So Hobgoblin and I are home again; in fact, we’ve been home for five days or so, time which I have spent settling back in and trying to feel normal again. Coming home from travel is always hard for me (for most people?), and jet lag does not help. But I’m beginning to feel more like myself, and it’s high time I say something about my trip here.
But how to write about three weeks of travel without being uselessly vague? I admire Emily’s regular posts on her trip to France, but I didn’t have the energy or the reliable wireless to do something similar. So, the vague statements first: we had a wonderful time. Things will inevitably go wrong on any trip of that length, and it’s impossible to walk around in a state of bliss the entire time, but I think this trip was about as good as it’s possible to get.
The thing that I loved about being in Ireland was that we were in one place for two weeks and had time to settle in and get to know the place well. As I described in my last post, because we settled into the community a bit and had people to guide us around, we got to see things and interact with local people in a way most tourists don’t. One of the highlights of our time was going on field trips to beautiful places along the coast and to see historical and archeological sites, each one led by local guides who are experts on local history, archeology, theology, and culture. These trips were part of the classes the students took, but I was invited on all of them. This is a picture from a trip to Brandon Bay:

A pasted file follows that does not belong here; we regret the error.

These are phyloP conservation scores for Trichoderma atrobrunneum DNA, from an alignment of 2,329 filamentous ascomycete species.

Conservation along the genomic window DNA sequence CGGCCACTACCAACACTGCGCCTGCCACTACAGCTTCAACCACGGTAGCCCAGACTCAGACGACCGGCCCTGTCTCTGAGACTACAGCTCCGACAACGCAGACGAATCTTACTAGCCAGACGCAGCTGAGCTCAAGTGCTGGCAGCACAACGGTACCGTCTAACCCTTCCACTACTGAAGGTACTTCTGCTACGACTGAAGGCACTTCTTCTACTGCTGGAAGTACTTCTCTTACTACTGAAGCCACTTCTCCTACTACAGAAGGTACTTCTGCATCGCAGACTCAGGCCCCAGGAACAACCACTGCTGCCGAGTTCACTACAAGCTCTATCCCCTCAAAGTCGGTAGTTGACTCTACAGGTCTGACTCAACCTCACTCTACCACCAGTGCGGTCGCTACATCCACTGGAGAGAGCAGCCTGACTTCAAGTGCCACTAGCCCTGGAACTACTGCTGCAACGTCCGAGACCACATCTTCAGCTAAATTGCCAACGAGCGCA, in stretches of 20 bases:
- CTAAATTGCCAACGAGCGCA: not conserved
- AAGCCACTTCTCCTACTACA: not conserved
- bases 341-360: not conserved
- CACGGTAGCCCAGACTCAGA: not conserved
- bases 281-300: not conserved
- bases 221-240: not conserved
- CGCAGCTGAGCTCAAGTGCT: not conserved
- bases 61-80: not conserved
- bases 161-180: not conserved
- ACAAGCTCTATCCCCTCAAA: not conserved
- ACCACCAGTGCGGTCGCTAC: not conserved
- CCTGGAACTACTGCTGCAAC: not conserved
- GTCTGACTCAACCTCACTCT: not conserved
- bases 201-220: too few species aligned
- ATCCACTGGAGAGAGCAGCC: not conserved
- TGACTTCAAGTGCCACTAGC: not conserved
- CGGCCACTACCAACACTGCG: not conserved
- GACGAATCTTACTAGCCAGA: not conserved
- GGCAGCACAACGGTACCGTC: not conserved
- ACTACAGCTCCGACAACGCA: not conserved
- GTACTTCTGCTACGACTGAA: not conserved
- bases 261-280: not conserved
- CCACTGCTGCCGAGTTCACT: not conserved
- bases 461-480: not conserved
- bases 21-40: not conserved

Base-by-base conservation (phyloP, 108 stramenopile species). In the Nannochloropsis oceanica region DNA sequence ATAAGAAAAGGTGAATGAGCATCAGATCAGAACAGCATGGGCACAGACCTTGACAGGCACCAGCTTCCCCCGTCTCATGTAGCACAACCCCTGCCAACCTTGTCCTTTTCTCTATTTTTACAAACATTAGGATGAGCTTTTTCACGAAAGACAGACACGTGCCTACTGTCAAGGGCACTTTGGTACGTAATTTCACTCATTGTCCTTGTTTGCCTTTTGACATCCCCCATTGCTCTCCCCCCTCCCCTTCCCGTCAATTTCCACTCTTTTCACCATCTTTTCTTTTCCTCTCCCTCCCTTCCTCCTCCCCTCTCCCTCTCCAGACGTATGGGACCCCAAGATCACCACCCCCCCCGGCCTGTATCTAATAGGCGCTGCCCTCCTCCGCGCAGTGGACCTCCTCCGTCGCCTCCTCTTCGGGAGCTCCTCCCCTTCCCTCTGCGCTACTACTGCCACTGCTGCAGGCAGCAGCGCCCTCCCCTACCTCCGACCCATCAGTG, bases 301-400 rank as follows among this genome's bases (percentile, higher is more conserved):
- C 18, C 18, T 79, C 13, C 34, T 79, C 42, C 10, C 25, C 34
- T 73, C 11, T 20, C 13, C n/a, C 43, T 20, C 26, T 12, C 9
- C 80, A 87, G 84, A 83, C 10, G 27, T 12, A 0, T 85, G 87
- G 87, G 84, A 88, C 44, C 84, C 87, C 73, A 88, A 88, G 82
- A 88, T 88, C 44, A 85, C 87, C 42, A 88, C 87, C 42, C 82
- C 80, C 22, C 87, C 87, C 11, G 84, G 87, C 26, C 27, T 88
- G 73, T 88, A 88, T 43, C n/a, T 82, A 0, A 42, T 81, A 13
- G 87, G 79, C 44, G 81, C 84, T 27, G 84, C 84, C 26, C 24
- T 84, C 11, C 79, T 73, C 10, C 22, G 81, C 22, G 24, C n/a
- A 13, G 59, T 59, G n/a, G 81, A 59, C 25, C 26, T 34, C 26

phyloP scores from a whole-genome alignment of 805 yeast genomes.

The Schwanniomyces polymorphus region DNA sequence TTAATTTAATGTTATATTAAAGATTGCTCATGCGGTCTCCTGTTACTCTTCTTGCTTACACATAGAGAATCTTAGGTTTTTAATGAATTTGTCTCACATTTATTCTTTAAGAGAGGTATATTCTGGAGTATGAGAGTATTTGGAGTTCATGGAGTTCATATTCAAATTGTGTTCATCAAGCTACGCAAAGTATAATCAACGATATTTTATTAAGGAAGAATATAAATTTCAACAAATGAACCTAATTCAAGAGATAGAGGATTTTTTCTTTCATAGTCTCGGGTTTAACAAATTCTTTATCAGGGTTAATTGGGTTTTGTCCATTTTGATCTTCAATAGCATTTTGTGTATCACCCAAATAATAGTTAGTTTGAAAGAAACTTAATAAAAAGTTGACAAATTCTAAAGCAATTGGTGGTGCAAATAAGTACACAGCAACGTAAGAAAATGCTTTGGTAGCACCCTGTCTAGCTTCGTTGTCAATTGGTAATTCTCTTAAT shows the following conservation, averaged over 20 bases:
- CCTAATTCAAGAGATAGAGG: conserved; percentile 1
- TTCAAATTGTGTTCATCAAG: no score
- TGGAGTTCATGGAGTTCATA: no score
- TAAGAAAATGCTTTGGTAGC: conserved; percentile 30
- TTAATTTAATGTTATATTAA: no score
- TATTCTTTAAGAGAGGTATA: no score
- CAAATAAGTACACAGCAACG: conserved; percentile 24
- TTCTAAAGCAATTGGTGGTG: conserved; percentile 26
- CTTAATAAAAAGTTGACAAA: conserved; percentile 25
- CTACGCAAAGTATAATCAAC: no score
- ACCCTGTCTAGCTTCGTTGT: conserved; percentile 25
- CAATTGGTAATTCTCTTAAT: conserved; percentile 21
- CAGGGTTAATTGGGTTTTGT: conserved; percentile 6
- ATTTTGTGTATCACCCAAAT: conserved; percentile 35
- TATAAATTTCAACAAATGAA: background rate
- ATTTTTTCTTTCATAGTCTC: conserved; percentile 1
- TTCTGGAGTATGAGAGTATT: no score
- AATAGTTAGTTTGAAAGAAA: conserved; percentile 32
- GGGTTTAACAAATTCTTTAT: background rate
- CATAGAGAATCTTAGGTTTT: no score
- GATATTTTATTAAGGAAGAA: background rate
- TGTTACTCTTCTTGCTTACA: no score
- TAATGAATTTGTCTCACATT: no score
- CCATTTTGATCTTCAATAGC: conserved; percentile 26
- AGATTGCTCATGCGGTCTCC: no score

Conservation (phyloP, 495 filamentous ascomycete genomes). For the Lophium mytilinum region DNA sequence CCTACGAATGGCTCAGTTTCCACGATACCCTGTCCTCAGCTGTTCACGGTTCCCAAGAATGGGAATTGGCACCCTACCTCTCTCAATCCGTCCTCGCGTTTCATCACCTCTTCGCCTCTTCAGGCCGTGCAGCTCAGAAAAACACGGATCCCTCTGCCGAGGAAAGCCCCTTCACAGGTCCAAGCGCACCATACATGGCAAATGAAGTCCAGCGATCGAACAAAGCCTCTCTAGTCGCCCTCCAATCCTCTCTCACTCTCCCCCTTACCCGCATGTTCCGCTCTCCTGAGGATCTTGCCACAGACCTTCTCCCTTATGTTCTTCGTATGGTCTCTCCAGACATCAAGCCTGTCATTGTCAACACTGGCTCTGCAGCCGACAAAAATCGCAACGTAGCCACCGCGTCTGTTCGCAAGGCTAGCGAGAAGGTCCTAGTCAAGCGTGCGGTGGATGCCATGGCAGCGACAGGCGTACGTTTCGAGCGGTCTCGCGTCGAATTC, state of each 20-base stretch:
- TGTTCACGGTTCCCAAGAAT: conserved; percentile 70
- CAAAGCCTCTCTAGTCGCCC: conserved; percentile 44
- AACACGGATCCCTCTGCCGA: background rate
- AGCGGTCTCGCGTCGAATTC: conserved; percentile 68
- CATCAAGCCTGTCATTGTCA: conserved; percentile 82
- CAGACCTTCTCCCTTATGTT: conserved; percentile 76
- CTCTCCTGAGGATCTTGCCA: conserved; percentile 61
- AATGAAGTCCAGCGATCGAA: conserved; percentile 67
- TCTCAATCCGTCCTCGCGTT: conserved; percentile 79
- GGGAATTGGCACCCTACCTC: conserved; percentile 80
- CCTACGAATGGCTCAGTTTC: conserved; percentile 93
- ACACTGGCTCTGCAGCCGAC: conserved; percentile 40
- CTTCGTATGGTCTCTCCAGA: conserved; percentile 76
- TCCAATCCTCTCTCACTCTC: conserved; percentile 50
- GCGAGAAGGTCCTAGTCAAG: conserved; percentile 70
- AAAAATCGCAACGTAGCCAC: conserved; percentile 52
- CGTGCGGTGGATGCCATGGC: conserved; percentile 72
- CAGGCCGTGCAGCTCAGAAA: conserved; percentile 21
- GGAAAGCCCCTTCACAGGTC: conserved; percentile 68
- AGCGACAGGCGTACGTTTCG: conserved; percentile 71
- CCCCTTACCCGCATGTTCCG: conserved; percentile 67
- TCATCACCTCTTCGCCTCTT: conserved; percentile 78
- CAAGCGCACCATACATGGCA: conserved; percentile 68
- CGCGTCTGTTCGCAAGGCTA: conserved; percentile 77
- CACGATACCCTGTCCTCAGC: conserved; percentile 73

Here is a shot of part of a beach walk we did at Smerwick Harbor:
Me on a windy hillwalk to see a lookout tour built to watch for Napoleon (who never arrived, of course). It was a very, very windy day, as most days were during our trip:
One of the archeological sites, Teampall Mancháin or the Temple Geal Oratory:
The view partway up Mt. Brandon, the second highest mountain in Ireland, which we climbed, and which left me sore for a couple days. It was a gorgeous hike, but by the time we got to the top, the clouds had moved in and we didn’t have a view.
We saw a lot of sheep, all looking just as content as this one does:
And then there was Killarney National Park and Ross Castle:
I don’t happen to have a great picture of the town, but it was cute and colorful with lots of shops, restaurants, and pubs. It has two small bookstores, one a very good general-interest store, and the other a tiny but excellent shop that specializes in books on Ireland, in both English and Irish. The town is small, with maybe three main streets full of businesses, but it had enough variety to keep us occupied, and we didn’t have time to visit all the places we wanted to.
I don’t know how Hobgoblin had the energy to teach a class as well as do all the touring around we did; I spent the class time reading, walking, napping, and exploring town, and it was great to have some quiet. We had a pint with the other instructors every afternoon and dinner with the students at a different restaurant every night. Our lodgings were excellent: a two-bedroom apartment right in the middle of town (paid for by Hobgoblin’s university, which was totally awesome), so it was just a few steps to the school, the grocery store, etc. We took only two bike rides, largely because the weather was so difficult, but those two rides were memorable — one for the rain, and the other for the wind. But were beautiful, though.
You can see why I didn’t want to come home?
I think that’s enough for now; perhaps I’ll come back to write about London in a day or two.